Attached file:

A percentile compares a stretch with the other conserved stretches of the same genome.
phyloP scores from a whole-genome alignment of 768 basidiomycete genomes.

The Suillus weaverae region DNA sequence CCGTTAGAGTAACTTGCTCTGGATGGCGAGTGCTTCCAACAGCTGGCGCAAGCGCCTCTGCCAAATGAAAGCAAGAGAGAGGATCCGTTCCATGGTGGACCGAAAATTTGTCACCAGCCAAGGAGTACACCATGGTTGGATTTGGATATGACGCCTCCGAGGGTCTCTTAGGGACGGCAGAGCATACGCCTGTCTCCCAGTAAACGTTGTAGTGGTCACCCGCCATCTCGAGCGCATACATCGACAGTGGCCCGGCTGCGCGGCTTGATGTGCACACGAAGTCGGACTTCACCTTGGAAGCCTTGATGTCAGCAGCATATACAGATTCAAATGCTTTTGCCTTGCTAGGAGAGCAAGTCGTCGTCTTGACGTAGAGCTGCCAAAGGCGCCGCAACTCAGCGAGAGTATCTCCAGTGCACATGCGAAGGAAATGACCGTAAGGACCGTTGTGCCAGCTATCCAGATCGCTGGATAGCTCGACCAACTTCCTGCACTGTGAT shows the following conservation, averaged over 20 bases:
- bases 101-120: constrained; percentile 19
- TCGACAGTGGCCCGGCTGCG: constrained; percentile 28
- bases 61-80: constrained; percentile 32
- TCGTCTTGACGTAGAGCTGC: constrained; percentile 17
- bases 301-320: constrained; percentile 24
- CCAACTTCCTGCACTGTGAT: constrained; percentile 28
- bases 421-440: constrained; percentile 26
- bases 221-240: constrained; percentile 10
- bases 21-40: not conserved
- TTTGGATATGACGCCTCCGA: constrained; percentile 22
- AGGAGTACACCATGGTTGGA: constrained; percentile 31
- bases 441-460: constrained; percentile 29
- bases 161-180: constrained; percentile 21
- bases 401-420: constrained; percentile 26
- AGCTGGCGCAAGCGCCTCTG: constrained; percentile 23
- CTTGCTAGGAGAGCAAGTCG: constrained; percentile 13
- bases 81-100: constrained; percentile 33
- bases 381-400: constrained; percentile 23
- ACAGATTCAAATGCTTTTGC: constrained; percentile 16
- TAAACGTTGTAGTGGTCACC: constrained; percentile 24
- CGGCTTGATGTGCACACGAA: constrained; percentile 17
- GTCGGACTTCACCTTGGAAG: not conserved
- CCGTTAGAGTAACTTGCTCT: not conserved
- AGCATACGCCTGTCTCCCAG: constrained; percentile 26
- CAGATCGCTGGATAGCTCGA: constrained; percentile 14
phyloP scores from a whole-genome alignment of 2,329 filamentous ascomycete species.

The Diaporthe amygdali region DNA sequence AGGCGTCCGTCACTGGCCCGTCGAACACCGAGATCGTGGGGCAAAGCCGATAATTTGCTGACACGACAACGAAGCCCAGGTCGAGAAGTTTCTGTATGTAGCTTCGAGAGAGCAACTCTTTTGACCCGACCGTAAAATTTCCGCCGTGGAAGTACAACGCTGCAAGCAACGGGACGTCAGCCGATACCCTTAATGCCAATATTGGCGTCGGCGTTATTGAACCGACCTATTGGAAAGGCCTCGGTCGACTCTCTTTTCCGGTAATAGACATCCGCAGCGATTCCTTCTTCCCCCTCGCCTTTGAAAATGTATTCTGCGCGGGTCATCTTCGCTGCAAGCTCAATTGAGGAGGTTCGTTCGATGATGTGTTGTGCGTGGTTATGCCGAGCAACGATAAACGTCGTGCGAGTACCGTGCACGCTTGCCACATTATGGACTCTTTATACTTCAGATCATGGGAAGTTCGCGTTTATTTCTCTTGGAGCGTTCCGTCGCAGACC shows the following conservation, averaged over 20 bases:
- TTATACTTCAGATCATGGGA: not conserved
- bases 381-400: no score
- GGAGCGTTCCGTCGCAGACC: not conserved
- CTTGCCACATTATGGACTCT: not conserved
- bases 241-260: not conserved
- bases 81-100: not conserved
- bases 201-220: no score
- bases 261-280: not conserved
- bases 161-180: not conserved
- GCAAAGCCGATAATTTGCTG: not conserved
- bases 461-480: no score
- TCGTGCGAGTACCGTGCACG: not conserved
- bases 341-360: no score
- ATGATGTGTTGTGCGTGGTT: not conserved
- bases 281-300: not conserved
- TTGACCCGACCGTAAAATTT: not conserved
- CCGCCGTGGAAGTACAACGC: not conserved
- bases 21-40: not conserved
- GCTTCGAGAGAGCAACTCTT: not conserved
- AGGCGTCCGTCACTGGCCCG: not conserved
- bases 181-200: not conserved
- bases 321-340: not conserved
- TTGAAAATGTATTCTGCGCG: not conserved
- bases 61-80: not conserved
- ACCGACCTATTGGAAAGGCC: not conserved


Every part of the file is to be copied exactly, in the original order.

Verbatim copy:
A percentile compares a stretch with the other conserved stretches of the same genome.
phyloP scores from a whole-genome alignment of 768 basidiomycete genomes.

The Suillus weaverae region DNA sequence CCGTTAGAGTAACTTGCTCTGGATGGCGAGTGCTTCCAACAGCTGGCGCAAGCGCCTCTGCCAAATGAAAGCAAGAGAGAGGATCCGTTCCATGGTGGACCGAAAATTTGTCACCAGCCAAGGAGTACACCATGGTTGGATTTGGATATGACGCCTCCGAGGGTCTCTTAGGGACGGCAGAGCATACGCCTGTCTCCCAGTAAACGTTGTAGTGGTCACCCGCCATCTCGAGCGCATACATCGACAGTGGCCCGGCTGCGCGGCTTGATGTGCACACGAAGTCGGACTTCACCTTGGAAGCCTTGATGTCAGCAGCATATACAGATTCAAATGCTTTTGCCTTGCTAGGAGAGCAAGTCGTCGTCTTGACGTAGAGCTGCCAAAGGCGCCGCAACTCAGCGAGAGTATCTCCAGTGCACATGCGAAGGAAATGACCGTAAGGACCGTTGTGCCAGCTATCCAGATCGCTGGATAGCTCGACCAACTTCCTGCACTGTGAT shows the following conservation, averaged over 20 bases:
- bases 101-120: constrained; percentile 19
- TCGACAGTGGCCCGGCTGCG: constrained; percentile 28
- bases 61-80: constrained; percentile 32
- TCGTCTTGACGTAGAGCTGC: constrained; percentile 17
- bases 301-320: constrained; percentile 24
- CCAACTTCCTGCACTGTGAT: constrained; percentile 28
- bases 421-440: constrained; percentile 26
- bases 221-240: constrained; percentile 10
- bases 21-40: not conserved
- TTTGGATATGACGCCTCCGA: constrained; percentile 22
- AGGAGTACACCATGGTTGGA: constrained; percentile 31
- bases 441-460: constrained; percentile 29
- bases 161-180: constrained; percentile 21
- bases 401-420: constrained; percentile 26
- AGCTGGCGCAAGCGCCTCTG: constrained; percentile 23
- CTTGCTAGGAGAGCAAGTCG: constrained; percentile 13
- bases 81-100: constrained; percentile 33
- bases 381-400: constrained; percentile 23
- ACAGATTCAAATGCTTTTGC: constrained; percentile 16
- TAAACGTTGTAGTGGTCACC: constrained; percentile 24
- CGGCTTGATGTGCACACGAA: constrained; percentile 17
- GTCGGACTTCACCTTGGAAG: not conserved
- CCGTTAGAGTAACTTGCTCT: not conserved
- AGCATACGCCTGTCTCCCAG: constrained; percentile 26
- CAGATCGCTGGATAGCTCGA: constrained; percentile 14
phyloP scores from a whole-genome alignment of 2,329 filamentous ascomycete species.

The Diaporthe amygdali region DNA sequence AGGCGTCCGTCACTGGCCCGTCGAACACCGAGATCGTGGGGCAAAGCCGATAATTTGCTGACACGACAACGAAGCCCAGGTCGAGAAGTTTCTGTATGTAGCTTCGAGAGAGCAACTCTTTTGACCCGACCGTAAAATTTCCGCCGTGGAAGTACAACGCTGCAAGCAACGGGACGTCAGCCGATACCCTTAATGCCAATATTGGCGTCGGCGTTATTGAACCGACCTATTGGAAAGGCCTCGGTCGACTCTCTTTTCCGGTAATAGACATCCGCAGCGATTCCTTCTTCCCCCTCGCCTTTGAAAATGTATTCTGCGCGGGTCATCTTCGCTGCAAGCTCAATTGAGGAGGTTCGTTCGATGATGTGTTGTGCGTGGTTATGCCGAGCAACGATAAACGTCGTGCGAGTACCGTGCACGCTTGCCACATTATGGACTCTTTATACTTCAGATCATGGGAAGTTCGCGTTTATTTCTCTTGGAGCGTTCCGTCGCAGACC shows the following conservation, averaged over 20 bases:
- TTATACTTCAGATCATGGGA: not conserved
- bases 381-400: no score
- GGAGCGTTCCGTCGCAGACC: not conserved
- CTTGCCACATTATGGACTCT: not conserved
- bases 241-260: not conserved
- bases 81-100: not conserved
- bases 201-220: no score
- bases 261-280: not conserved
- bases 161-180: not conserved
- GCAAAGCCGATAATTTGCTG: not conserved
- bases 461-480: no score
- TCGTGCGAGTACCGTGCACG: not conserved
- bases 341-360: no score
- ATGATGTGTTGTGCGTGGTT: not conserved
- bases 281-300: not conserved
- TTGACCCGACCGTAAAATTT: not conserved
- CCGCCGTGGAAGTACAACGC: not conserved
- bases 21-40: not conserved
- GCTTCGAGAGAGCAACTCTT: not conserved
- AGGCGTCCGTCACTGGCCCG: not conserved
- bases 181-200: not conserved
- bases 321-340: not conserved
- TTGAAAATGTATTCTGCGCG: not conserved
- bases 61-80: not conserved
- ACCGACCTATTGGAAAGGCC: not conserved